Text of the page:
While the present century was in its teens, and on one sunshiny morning in June, there
drove up to the great iron gate of Miss Pinkerton's academy for young ladies, on
Chiswick Mall, a large family coach, with two fat horses in blazing harness, driven by a
fat coachman in a three-cornered hat and wig, at the rate of four miles an hour. A black
servant, who reposed on the box beside the fat coachman, uncurled his bandy legs as
soon as the equipage drew up opposite Miss Pinkerton's shining brass plate, and as he
pulled the bell at least a score of young heads were seen peering out of the narrow
windows of the stately old brick house. Nay, the acute observer might have recognized
the little red nose of good-natured Miss Jemima Pinkerton herself, rising over some
geranium pots in the window of that lady's own drawing-room.
"It is Mrs. Sedley's coach, sister," said Miss Jemima. "Sambo, the black servant, has just
rung the bell; and the coachman has a new red waistcoat."
"Have you completed all the necessary preparations incident to Miss Sedley's departure,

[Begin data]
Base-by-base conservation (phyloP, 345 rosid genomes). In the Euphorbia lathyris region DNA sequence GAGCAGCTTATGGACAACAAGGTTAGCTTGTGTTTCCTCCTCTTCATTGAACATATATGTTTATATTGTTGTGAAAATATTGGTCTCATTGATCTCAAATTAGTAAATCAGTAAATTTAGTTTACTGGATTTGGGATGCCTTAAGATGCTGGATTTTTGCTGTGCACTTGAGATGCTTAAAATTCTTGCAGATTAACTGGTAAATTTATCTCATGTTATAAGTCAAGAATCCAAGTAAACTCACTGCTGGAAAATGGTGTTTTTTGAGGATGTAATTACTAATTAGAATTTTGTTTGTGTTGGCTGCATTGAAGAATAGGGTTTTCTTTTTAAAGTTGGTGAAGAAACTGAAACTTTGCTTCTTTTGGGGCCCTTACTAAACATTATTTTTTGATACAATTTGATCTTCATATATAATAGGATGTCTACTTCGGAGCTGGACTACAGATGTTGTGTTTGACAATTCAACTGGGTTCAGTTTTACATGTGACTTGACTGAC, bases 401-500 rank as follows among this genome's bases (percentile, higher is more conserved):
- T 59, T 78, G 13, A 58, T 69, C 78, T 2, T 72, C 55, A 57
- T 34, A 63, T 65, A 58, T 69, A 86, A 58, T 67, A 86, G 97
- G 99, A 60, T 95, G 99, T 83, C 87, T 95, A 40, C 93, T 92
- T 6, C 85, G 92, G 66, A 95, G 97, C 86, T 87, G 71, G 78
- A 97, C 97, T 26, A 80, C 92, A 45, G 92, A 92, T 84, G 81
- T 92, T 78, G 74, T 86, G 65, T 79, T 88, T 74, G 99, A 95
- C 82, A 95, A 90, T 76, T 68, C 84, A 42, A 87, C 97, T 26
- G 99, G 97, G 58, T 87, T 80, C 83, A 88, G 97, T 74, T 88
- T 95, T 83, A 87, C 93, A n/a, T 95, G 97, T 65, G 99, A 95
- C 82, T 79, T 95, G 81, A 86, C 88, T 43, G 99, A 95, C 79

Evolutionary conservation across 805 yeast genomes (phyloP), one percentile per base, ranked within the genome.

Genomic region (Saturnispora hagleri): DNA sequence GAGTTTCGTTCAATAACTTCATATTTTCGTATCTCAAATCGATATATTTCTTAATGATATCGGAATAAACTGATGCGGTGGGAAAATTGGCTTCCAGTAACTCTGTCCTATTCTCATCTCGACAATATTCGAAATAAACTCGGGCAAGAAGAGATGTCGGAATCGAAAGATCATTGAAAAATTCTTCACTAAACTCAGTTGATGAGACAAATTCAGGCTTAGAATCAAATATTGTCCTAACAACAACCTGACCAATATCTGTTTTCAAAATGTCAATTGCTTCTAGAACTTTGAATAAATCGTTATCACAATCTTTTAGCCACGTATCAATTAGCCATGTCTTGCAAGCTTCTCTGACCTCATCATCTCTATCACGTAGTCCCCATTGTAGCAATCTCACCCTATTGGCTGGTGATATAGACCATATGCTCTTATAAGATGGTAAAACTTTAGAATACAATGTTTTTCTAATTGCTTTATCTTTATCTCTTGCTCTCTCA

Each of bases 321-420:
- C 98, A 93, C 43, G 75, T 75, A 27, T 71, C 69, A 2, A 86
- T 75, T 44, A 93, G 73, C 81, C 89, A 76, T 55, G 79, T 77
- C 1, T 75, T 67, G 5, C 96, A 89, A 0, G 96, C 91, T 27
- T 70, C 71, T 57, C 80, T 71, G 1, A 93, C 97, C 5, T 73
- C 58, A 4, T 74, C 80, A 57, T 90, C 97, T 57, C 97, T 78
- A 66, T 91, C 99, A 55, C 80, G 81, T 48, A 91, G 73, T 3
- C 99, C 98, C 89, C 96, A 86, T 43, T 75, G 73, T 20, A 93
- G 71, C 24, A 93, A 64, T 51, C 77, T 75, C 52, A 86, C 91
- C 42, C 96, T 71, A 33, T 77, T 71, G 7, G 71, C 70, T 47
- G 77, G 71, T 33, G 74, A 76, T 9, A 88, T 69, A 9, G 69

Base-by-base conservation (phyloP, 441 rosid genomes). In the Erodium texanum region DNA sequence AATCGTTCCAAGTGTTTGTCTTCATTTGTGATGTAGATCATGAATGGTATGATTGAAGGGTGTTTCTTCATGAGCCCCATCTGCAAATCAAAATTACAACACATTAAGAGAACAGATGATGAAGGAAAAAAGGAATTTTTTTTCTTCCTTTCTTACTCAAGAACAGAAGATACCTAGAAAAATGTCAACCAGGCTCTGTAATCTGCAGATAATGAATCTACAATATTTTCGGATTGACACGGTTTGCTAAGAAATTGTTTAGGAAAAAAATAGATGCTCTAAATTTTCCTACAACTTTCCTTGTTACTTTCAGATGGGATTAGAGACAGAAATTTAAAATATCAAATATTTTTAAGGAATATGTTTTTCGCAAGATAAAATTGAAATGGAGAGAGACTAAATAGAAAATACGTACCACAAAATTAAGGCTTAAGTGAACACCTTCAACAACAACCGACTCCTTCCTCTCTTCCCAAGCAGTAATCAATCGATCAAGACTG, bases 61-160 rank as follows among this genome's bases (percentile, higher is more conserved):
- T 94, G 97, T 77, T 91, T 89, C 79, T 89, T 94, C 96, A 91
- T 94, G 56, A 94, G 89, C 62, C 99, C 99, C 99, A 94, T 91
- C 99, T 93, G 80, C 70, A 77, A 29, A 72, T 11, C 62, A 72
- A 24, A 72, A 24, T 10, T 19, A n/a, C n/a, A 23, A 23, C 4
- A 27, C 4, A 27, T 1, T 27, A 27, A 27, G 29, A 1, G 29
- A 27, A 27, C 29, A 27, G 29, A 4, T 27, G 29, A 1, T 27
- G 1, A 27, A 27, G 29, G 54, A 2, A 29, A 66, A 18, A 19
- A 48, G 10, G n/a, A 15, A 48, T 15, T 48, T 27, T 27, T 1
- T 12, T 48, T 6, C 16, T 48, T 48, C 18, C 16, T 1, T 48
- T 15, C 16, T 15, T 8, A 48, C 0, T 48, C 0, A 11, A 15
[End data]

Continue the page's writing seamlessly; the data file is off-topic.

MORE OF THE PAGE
Miss Jemima?" asked Miss Pinkerton herself, that majestic lady; the Semiramis of
Hammersmith, the friend of Doctor Johnson, the correspondent of Mrs. Chapone herself.
"The girls were up at four this morning, packing her trunks, sister," replied Miss Jemima;
"we have made her a bow-pot."
"Say a bouquet, sister Jemima, 'tis more genteel."
"Well, a booky as big almost as a haystack; I have put up two bottles of the gillyflower
water for Mrs. Sedley, and the receipt for making it, in Amelia's box."
"And I trust, Miss Jemima, you have made a copy of Miss Sedley's account. This is it, is
it? Very good--ninety-three pounds, four shillings. Be kind enough to address it to John
Sedley, Esquire, and to seal this billet which I have written to his lady."
In Miss Jemima's eyes an autograph letter of her sister, Miss Pinkerton, was an object of
as deep veneration as would have been a letter from a sovereign. Only when her pupils
quitted the establishment, or when they were about to be married, and once, when poor
Miss Birch died of the scarlet fever, was Miss Pinkerton known to write personally to the
parents of her pupils; and it was Jemima's opinion that if anything could console Mrs.
Birch for her daughter's loss, it would be that pious and eloquent composition in which
Miss Pinkerton announced the event.
In the present instance Miss Pinkerton's "billet" was to the following effect:--
The Mall, Chiswick, June 15, 18